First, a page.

Pix_of_how_the_board_looks_with_the_following_direction_icons_in_useWho can really blame the young student though.  Some experts believe that for every year a child is, you have one minute of undivided attention.  If that's true, I basically have 4 minutes to explain my morning's- worth of table top activities.  I had to think of something, or lose my voice and sanity,  so I developed picture icons. They have been extremely successful!  Here's how they work:

  • Print off several sets of the icons.
  • Laminate them.
  • Cut them out and put magnate strip on the back. 
  • I attach my skill sheets with magnet clips that I buy from The Dollar Store and put a "direction icon" under that skill sheet.
  • I model and do each skill sheet with my students.
  • When they get back to their desks if they forget what they are to do for that skill sheet, they simply look at the board, locate the skill sheet and the icon that is above it.  
  • My students also have the option to raise their hands and ask me, but I'm trying to teach them to be independent so I tell them to LAF first
  • This is an acronym for: Look at the board, Ask a friend, or try and Figure it out on your own.  
  • Click on the links for further explanations and to print and view the icons.  Icon explanations and directions, Icon pictures,  LAF explanation.
How do you get your students to follow directions? I'd love to hear from you. diane@teachwithme.com


How Do You Get Your Students To Transition Quickly and Quietly?

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Sometimes it's like "herding cats" or getting all the fairy princess-ballerinas in a row isn't it?  There has been so much buzz about this on my mail rings that I thought I’d address it as January's Hot Topic to see if anyone will offer some of their handy tips and ideas.  It seems lots of teachers are having problems getting those kittens in a line and having them settle into "purrr-fect" behavior....I decided to sit down and write down as many tips as I could think of that I’ve used over the past 11 years teaching young children and I came up with a list of over 70!  I’d like to get this list to 100, so if you have some ideas that work for you please share! diane@teachwithme.com and I’ll add them.

Click here to view/print a copy of my article and 74 Transition Tips

September's HOT TOPIC is:

Discipline Tips

  • ·        What works for you?
  • ·        Do you have some great classroom management ideas?
  • ·        Do you have a tip for lining your kids up?
  • ·        Do you have a song you sing to get ready?
  • ·        How do you keep children quiet in the hallway?
  • ·        How do you handle the ADHD child whose parents don’t believe in medication?

     Here's a booklet I wrote that might help with one of the #1 reasons for discipline problems: Keeping your HANDS to yourself! Click on the link to print a color booklet for yourself  as a wonderful read-aloud.  I put 2 on a page for easy copying so you can send a booklet home with each of your students to share with their families. I've also included a CERTIFICATE to help promote great behavior. Children will want to become a member of the "High Five Helping Hands Club!"  They'll receive one when they understand the concept and have helping, not hurting hands. There's also a SKILL SHEET where a child can ZAP and X out the hurting hands, as well as a cute ART ACTIVITY where they'll make a "handy" heart-print, sure to become a cherished keepsake that makes a terrific bulletin board too!  Have your little ones trace and sign the Helping Hands CONTRACT and watch great behavior grow!  FREE BOOKLET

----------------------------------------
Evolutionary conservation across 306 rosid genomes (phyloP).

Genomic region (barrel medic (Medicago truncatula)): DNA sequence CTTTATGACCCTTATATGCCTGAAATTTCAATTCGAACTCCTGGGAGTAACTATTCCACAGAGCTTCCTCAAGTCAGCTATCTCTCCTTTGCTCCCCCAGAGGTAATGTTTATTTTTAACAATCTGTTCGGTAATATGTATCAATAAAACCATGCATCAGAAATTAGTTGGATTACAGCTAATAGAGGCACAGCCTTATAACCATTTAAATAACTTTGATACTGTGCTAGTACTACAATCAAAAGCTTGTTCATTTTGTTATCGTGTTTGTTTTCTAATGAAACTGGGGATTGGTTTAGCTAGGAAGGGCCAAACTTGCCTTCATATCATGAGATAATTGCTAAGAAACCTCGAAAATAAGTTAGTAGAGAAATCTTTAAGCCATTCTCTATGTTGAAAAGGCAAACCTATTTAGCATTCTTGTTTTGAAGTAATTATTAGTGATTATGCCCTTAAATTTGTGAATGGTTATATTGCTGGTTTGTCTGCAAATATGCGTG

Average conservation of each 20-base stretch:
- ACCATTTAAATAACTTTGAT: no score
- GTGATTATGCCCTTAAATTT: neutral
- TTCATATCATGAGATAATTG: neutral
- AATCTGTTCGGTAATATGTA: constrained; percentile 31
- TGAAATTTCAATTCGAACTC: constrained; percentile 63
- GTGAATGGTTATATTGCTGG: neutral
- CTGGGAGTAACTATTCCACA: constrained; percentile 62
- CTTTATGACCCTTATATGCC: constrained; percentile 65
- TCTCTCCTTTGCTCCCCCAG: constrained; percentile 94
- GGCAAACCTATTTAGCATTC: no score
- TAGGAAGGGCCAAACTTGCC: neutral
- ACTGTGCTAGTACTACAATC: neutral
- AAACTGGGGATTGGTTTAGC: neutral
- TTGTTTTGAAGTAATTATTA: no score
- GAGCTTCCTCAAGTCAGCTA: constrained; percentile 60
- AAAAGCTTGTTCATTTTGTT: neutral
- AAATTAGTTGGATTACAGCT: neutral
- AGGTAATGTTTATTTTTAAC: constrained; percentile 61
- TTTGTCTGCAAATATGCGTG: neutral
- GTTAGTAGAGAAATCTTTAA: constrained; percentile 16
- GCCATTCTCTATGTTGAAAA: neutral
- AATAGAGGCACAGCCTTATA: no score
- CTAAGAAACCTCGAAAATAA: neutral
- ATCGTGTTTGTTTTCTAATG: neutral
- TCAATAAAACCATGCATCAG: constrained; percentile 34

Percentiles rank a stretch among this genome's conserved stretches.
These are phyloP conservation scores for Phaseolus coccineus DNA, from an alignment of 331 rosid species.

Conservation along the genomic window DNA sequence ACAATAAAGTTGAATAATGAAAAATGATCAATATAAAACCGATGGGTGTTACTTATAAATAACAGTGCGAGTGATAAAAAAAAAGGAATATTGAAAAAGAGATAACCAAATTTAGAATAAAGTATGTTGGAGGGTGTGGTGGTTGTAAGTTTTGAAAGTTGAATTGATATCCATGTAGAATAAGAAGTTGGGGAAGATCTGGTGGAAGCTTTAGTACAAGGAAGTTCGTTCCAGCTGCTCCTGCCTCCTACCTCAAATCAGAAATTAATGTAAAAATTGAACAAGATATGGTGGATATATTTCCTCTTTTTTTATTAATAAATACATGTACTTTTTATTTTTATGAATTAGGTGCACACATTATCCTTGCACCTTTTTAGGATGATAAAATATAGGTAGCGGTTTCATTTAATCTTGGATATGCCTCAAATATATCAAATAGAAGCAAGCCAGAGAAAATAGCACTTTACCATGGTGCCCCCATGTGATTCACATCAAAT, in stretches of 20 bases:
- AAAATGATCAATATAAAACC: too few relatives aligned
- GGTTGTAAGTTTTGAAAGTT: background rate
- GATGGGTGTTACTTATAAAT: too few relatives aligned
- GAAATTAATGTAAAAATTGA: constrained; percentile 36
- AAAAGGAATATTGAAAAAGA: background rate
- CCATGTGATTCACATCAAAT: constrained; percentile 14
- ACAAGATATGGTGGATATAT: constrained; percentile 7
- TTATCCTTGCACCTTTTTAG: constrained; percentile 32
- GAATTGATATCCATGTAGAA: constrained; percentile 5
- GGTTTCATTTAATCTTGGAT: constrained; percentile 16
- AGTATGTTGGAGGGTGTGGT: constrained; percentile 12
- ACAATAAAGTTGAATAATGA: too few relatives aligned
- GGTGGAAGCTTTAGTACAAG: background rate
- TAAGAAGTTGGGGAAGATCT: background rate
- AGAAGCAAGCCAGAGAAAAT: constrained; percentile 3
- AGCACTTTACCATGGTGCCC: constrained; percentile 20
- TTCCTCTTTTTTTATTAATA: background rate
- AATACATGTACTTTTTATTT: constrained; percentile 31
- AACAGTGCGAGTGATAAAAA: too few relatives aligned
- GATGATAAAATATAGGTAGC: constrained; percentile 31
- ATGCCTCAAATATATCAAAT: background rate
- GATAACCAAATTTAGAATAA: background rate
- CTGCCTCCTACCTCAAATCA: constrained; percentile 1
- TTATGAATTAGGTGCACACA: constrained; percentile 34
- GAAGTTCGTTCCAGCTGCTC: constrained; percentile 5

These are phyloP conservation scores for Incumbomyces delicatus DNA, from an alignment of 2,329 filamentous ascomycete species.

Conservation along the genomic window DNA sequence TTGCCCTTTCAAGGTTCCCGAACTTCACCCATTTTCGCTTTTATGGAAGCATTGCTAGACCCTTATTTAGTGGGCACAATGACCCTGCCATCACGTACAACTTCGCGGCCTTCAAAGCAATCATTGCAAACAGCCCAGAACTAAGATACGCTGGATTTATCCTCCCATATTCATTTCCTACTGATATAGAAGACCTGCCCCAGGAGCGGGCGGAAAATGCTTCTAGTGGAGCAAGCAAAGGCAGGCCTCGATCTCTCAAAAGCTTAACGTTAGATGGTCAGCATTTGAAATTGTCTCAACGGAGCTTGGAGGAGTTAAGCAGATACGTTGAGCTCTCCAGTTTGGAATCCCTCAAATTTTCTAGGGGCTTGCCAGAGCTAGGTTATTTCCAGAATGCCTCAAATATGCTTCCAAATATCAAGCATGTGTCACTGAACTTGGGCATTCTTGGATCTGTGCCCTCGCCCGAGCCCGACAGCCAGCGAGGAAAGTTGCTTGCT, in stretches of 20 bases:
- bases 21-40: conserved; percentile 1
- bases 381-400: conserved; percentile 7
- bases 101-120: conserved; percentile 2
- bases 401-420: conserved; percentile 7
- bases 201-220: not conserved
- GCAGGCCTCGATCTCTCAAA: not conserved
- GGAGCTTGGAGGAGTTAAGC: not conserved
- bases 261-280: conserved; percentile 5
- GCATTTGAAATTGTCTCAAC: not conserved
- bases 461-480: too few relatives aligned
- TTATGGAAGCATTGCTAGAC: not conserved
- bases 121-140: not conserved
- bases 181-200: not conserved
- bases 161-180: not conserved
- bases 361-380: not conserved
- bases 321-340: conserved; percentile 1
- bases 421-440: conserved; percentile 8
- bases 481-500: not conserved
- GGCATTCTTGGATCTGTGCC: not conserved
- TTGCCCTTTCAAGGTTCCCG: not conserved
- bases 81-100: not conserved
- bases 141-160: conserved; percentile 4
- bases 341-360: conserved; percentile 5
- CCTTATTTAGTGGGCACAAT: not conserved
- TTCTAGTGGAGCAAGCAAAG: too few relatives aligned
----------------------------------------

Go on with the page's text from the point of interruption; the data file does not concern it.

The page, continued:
UPDATE: I just made a Teacher's Edition so you can have a BIG copy of  the children's size. I laminated my copy, put it in a folder, laminated the children's edition, cut up the picture pieces and put magnet strip on the back.  When I'm reading my big teacher's copy I pass out the picture pieces.  When I come to that picture the child holding that piece puts it on the white board.  We sequence the story. Everyone says the phrase "Please keep these to yourself." when a child puts a picture on the board.  I keep these pictures in a baggie in the pocket of my folder.   Click on the link to print a copy. 

I've also made a Classroom Rules Promise Pledge. Click on the link for a copy.  I have my students raise their left hand and then put their right hand over their heart and promise these things, and then sign the contract.  I think it makes it official.  Promises are a big deal in a young person's life.  When an infraction takes place I remind them that they broke their promise and that I'm disappointed in the choice they have made.

If you need an easy Happy Gram Daily Behavior note to send home click on the link.

If you need a note to send parents when their child moves from the green to a red zone click on the link. FYI red zone note.

I also have Windows Of Good Behavior a great behavior modification technique that helps motivate even the "toughies"! At least it's worked on mine!  Click on the link for 28-pages of help, including the game, self-esteem building incentives (bookmarks, badges, slap bracelets), happy grams, and directions.

Need some tips to get those students in line and quiet? Click on the link for my 70+ Transition Tips!  

  •  discipline tips in the classroom, teacher tips, making kids behave
  • I have my tips listed through out the site, but here are a few more things.